On social media, it’s hard to tell at what point righteous anger becomes a form of self-parody, but one suspects that the distinction has ceased to matter. Take, for example, the long Twitter thread posted by Shailaja Patel on the links between racism, prejudice against South Asians and the long history of, as she put it, “colonial slaughter, plunder and mass starvation”. And what target was the Indian-origin Kenyan writer and activist taking aim at with this politically-loaded cannon? A tweet by a prominent American — and importantly, White male — writer, Tom Nichols, saying, “Indian food is terrible and we pretend it isn’t.’’
Patel wasn’t the only one outraged by Nichols’ “take” (opinion), which was a response to a tweet by another user inviting “controversial food takes”. Other prominent Indian-origin users who responded with disbelief or outrage, included Padma Lakshmi, who asked “Do you not have tastebuds?” and writer and journalist Ishaan Tharoor, who explained how pointless it is to lump all the diverse cuisines of India into a single category. Various others wondered if he’d ever tasted “good” Indian food or whether he was aware that Indian food went beyond “tikka masalas”.
One can see why Padma Lakshmi, Tharoor and hundreds of others were provoked. There is a long history of discrimination in the West against South Asians, particularly when it comes to food. It’s well-documented that many, as racial justice activist Saira Rao pointed out in one of her tweets, were taunted as children about how their food “smells” and, as adults, were told by potential landlords that they were undesirable tenants because they would make the property stink of “curry”. It’s not too outrageous, therefore, to link Nichols’ tweet — especially given his use of the word “we” — to an ingrained belief amongst many non-Indian and mostly White people that Indian food is unpalatable and, therefore, in some way, unacceptable in polite society.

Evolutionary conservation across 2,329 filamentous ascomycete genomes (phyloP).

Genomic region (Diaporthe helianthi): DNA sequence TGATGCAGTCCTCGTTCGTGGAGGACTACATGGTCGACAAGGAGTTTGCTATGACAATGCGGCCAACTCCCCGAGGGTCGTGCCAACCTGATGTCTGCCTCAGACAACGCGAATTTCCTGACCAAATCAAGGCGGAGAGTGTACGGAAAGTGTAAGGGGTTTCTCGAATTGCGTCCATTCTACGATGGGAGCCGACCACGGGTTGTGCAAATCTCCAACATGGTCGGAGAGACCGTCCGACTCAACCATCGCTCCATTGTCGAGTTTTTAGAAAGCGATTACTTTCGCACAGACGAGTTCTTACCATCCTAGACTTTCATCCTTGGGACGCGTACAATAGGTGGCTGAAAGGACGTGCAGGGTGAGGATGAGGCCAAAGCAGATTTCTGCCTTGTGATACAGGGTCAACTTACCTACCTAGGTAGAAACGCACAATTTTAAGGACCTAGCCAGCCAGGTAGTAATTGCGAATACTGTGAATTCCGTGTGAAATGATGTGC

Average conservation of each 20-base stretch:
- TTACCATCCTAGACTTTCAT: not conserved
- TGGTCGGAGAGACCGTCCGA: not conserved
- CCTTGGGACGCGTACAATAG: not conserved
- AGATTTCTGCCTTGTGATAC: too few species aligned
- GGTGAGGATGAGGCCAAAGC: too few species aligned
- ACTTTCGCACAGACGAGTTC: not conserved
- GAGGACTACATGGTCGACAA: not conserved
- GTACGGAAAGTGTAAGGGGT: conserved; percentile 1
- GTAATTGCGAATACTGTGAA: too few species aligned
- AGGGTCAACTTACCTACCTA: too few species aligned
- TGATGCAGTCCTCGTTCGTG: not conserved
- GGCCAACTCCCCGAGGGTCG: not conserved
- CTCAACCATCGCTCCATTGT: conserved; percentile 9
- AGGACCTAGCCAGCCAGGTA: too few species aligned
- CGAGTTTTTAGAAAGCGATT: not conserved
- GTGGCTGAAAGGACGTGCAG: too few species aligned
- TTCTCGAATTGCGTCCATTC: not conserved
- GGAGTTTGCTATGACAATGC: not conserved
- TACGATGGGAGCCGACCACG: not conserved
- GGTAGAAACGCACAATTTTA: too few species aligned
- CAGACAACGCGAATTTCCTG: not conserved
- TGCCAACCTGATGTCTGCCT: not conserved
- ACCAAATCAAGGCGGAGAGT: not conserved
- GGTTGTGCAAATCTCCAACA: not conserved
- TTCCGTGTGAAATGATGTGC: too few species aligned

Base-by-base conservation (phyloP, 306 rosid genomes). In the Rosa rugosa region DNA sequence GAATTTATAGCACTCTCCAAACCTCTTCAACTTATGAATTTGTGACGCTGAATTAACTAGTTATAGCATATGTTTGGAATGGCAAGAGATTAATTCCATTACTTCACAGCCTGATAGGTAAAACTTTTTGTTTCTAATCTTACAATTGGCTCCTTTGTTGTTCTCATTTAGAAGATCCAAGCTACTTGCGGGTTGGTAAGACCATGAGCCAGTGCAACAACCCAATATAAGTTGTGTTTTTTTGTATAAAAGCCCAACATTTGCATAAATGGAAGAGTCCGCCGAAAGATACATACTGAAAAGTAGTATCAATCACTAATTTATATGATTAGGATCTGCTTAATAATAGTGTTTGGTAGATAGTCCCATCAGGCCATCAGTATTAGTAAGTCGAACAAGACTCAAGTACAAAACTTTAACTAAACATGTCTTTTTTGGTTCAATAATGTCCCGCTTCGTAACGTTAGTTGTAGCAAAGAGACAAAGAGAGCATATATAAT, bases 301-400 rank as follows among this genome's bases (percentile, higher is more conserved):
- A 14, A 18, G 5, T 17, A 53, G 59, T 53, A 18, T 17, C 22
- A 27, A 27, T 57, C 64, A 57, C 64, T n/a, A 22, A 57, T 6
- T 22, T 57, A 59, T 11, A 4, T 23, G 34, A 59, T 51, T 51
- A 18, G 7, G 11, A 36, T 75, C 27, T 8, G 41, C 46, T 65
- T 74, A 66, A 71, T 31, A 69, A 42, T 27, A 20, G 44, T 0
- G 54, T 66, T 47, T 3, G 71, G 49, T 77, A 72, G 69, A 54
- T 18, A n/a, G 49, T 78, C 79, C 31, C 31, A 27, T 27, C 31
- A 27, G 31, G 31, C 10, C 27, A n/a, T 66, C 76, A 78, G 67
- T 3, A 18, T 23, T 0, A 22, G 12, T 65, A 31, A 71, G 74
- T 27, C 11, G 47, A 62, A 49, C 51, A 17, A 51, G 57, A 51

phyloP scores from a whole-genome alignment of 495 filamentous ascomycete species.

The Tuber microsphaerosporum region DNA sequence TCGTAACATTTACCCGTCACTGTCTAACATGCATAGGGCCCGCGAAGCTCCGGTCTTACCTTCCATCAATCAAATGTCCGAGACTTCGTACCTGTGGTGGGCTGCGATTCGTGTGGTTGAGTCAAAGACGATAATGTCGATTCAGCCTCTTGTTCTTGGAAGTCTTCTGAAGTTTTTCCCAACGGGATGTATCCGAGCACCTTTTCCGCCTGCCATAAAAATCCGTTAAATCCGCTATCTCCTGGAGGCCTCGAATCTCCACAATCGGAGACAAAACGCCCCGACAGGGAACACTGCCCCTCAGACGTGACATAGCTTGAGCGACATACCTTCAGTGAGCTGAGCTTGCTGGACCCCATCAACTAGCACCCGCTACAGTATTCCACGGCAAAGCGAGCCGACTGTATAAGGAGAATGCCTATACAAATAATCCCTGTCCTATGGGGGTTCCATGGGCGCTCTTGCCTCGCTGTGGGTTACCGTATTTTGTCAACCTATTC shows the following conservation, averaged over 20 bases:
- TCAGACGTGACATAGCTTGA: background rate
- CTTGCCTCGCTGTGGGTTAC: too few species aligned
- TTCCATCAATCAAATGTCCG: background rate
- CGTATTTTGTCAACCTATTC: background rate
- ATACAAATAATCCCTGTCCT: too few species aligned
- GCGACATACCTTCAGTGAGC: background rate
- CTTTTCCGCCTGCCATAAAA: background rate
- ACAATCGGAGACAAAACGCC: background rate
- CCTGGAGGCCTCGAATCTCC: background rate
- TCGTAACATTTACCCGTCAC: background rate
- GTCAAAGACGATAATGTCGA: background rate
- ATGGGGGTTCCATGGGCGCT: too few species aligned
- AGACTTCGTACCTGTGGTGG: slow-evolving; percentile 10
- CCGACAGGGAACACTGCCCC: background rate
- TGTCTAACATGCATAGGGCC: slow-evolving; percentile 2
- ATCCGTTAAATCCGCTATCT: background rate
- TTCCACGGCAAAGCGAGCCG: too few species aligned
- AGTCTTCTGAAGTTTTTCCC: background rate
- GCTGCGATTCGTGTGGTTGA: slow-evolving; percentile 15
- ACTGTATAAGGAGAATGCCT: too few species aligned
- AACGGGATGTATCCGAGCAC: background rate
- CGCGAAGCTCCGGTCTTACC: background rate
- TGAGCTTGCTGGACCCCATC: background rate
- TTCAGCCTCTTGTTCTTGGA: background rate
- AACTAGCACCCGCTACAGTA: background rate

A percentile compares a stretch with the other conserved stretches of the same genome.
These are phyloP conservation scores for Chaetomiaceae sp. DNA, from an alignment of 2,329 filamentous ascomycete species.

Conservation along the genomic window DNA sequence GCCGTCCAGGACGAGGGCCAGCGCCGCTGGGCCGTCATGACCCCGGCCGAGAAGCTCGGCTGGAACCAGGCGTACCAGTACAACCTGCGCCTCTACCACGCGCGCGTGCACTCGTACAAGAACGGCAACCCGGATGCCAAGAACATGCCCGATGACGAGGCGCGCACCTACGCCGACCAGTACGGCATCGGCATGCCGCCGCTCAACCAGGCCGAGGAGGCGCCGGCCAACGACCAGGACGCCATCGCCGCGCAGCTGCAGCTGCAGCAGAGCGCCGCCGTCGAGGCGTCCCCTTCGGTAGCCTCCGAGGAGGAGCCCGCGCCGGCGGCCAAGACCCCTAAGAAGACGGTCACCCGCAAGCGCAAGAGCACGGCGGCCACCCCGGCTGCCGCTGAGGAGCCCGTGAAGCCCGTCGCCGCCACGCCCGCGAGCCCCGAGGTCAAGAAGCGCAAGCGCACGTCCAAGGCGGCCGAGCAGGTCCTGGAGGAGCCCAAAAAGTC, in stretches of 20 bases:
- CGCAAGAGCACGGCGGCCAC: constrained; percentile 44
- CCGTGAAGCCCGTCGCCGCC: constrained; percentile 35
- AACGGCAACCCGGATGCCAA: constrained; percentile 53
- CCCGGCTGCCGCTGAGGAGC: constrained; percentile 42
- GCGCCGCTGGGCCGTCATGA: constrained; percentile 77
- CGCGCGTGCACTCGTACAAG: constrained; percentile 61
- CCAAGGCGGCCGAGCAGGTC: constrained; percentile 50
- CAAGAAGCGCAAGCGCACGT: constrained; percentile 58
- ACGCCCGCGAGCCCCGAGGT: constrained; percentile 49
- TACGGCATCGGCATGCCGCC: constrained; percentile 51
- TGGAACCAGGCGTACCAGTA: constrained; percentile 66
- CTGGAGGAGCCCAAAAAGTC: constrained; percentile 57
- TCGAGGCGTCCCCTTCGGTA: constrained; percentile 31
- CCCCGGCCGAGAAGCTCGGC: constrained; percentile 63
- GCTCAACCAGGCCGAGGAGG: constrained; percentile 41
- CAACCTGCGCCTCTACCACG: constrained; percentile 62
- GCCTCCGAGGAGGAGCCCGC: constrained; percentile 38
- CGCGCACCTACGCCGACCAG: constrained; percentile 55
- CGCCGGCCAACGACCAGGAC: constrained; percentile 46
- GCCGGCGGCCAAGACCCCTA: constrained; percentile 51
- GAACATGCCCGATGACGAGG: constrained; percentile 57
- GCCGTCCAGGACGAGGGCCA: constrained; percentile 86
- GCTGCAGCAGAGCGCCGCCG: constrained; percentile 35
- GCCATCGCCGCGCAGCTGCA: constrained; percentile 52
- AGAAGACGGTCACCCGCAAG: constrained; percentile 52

And yet, the furore over Nichols’ tweet seems overblown, probably because South Asians — especially NRIs (who were the most vociferous critics of Nichols’ opinion) have never had a greater global cachet, in modern times, than they do at present. Also, what did Nichols really do except respond to a solicitation for controversial food takes with something that was, in that sense, designed to generate the kind of outrage that it did, in fact, provoke?
However, beyond the good and the bad takes on Nichols’ original take on Indian food, lies the opportunity to understand what is it that makes Indian food so delicious. And could it be that what makes it so delicious is also what makes it so polarising in terms of acceptance by a wider audience? The answer, as discovered in 2015 by a group of researchers from IIT Jodhpur, is that this may indeed be the case. In a paper titled “Spices form the basis of food pairing in Indian cuisine”, researchers Anupam Jain, Rakhi NK and Ganesh Bagler concluded that while Western cuisines rely on positive food pairing, Indian cuisine is marked by negative food pairing. In other words, ingredients which share a larger flavour profile are less likely to be used together in Indian food, unlike food in Western cuisines which rely on overlapping flavours in individual ingredients to make their food delicious. To put it even more simply: Indians bring together clashing flavours to make food that is, for many, unbeatable in taste.
Does this mean that Nichols was racist or just plain unlucky in never having tasted the right kind or variety of Indian food? The answer maybe neither. In a separate tweet on the same subject, he also mentioned disliking Korean food, another cuisine which makes good use of negative food pairing. So perhaps Nichols just doesn’t like his flavours to clash. It doesn’t matter. There are enough of us who do.